Product manufacturers should not be excluded from the target market of the Australian Securities and Investment Commission’s product intervention powers, according to industry funds body, the Australian Institute of Superannuation Trustees (AIST).
In a submission filed with the Senate Economic Legislation Committee, the AIST said that investment managers could be regarded as product manufacturers and that the Royal Commission had “witnessed many examples where related parties such as investment managers have not acted in members’ best interest”.
“This, coupled with the European inclusion of product manufacturers in similar legislation, drives AIST to query why such a carve-out has been proposed,” the AIST said.
“All components of the product manufacturing and distribution chain must both take responsibility for products and be held accountable for products,” it said. “This carve-out is part of an ongoing systemic set of carve-outs from the legislative framework.”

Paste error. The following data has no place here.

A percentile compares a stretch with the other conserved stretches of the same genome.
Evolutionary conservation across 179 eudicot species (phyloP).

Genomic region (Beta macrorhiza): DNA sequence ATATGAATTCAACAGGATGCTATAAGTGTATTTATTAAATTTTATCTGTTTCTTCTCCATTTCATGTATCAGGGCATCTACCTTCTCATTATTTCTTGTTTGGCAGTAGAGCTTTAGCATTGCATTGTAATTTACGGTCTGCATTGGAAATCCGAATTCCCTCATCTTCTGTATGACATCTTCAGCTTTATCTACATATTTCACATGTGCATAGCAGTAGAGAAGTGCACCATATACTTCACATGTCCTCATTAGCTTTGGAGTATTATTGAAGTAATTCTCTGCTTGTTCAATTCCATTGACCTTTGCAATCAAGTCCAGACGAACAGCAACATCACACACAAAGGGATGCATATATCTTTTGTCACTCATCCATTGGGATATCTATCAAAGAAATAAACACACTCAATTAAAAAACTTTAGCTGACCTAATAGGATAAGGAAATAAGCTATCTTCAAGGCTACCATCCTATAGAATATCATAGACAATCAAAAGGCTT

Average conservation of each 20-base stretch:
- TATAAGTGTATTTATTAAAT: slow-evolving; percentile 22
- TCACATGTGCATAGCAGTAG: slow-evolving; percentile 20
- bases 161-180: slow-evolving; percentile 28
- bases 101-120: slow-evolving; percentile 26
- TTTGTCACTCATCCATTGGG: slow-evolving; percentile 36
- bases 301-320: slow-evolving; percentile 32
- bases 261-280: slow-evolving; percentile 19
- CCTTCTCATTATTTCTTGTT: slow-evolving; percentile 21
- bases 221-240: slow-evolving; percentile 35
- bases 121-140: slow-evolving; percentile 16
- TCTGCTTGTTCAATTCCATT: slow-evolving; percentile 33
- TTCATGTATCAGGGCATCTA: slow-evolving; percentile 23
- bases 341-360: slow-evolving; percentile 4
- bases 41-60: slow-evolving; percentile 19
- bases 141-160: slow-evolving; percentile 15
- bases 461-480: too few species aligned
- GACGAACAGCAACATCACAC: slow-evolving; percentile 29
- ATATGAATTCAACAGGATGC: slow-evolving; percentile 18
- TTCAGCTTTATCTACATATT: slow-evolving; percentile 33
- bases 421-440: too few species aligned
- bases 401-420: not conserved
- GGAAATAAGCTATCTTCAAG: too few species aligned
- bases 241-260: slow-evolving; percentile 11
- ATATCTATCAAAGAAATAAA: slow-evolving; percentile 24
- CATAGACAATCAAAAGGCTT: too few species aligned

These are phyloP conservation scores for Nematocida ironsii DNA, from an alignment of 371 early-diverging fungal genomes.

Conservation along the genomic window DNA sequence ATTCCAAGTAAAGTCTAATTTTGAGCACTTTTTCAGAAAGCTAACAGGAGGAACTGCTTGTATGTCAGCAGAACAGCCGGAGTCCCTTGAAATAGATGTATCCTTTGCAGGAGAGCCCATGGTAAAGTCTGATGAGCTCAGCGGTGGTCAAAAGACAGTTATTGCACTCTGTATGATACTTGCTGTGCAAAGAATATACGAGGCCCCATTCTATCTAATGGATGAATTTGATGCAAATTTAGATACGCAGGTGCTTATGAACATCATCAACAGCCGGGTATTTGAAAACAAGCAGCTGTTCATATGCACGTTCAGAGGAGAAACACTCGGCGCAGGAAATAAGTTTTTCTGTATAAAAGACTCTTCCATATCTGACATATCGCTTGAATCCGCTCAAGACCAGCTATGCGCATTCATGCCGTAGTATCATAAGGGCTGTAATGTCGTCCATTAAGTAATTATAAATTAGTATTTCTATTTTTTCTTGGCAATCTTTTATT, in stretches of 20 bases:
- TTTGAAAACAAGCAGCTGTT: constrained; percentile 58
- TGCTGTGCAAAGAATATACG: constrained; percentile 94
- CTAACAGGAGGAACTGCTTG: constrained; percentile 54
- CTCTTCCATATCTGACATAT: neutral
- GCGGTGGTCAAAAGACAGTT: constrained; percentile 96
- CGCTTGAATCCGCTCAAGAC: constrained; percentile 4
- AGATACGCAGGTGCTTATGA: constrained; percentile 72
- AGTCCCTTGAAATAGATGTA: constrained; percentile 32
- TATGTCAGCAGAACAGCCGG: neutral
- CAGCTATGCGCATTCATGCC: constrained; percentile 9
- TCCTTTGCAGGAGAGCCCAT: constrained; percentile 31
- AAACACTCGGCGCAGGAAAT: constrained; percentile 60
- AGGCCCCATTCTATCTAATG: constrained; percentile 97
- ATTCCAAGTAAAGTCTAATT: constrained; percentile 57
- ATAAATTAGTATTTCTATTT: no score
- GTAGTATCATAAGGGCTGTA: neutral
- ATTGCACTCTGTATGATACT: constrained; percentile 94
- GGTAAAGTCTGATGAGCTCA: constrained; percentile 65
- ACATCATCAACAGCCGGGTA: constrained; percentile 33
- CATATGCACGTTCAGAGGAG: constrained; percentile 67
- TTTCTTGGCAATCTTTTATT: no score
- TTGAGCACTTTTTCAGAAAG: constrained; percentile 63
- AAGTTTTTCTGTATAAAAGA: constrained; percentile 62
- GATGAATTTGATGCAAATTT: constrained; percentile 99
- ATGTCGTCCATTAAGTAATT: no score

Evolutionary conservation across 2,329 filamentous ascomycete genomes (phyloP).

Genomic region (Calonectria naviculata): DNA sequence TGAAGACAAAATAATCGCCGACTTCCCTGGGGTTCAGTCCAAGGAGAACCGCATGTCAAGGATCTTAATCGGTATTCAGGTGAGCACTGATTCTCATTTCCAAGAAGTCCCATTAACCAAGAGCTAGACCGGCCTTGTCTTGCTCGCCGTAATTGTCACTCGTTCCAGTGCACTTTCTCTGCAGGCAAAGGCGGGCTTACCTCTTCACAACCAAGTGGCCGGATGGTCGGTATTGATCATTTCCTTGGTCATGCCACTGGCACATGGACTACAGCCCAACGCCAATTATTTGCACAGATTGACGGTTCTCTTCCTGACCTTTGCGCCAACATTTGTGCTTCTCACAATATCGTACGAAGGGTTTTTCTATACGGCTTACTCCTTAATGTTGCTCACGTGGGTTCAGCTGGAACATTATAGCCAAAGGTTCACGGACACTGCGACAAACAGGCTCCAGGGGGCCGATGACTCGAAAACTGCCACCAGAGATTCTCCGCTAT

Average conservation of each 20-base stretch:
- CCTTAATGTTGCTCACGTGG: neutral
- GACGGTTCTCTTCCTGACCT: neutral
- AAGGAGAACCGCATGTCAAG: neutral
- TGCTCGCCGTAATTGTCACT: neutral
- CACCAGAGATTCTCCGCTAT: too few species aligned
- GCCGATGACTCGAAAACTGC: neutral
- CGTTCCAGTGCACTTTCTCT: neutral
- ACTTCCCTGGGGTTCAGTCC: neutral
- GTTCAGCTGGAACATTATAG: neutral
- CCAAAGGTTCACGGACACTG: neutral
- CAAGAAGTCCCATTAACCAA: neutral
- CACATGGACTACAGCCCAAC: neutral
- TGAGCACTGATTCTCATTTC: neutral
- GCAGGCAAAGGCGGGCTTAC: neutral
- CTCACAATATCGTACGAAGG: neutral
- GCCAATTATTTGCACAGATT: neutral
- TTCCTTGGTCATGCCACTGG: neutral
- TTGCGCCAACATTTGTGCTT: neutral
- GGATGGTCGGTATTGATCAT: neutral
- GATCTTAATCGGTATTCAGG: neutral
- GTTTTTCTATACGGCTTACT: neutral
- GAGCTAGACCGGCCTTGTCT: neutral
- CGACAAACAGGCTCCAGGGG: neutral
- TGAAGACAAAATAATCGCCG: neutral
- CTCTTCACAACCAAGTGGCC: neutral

The AIST claimed that, in the end, it would be to consumers’ detriment.
The AIST said the bottom line of the legislation was that it did not cover all the key entities which created and distributed products, with investment management companies and product providers, which in turn provide information to platforms, exempted from ensuring that the products they developed and sold were suitable.
“International best practice has not been followed,” it said. “The European MiFID II requirements oblige product providers and parent entities to determine ‘target markets’. AIST once again queries why these entities have been carved out from the proposals.”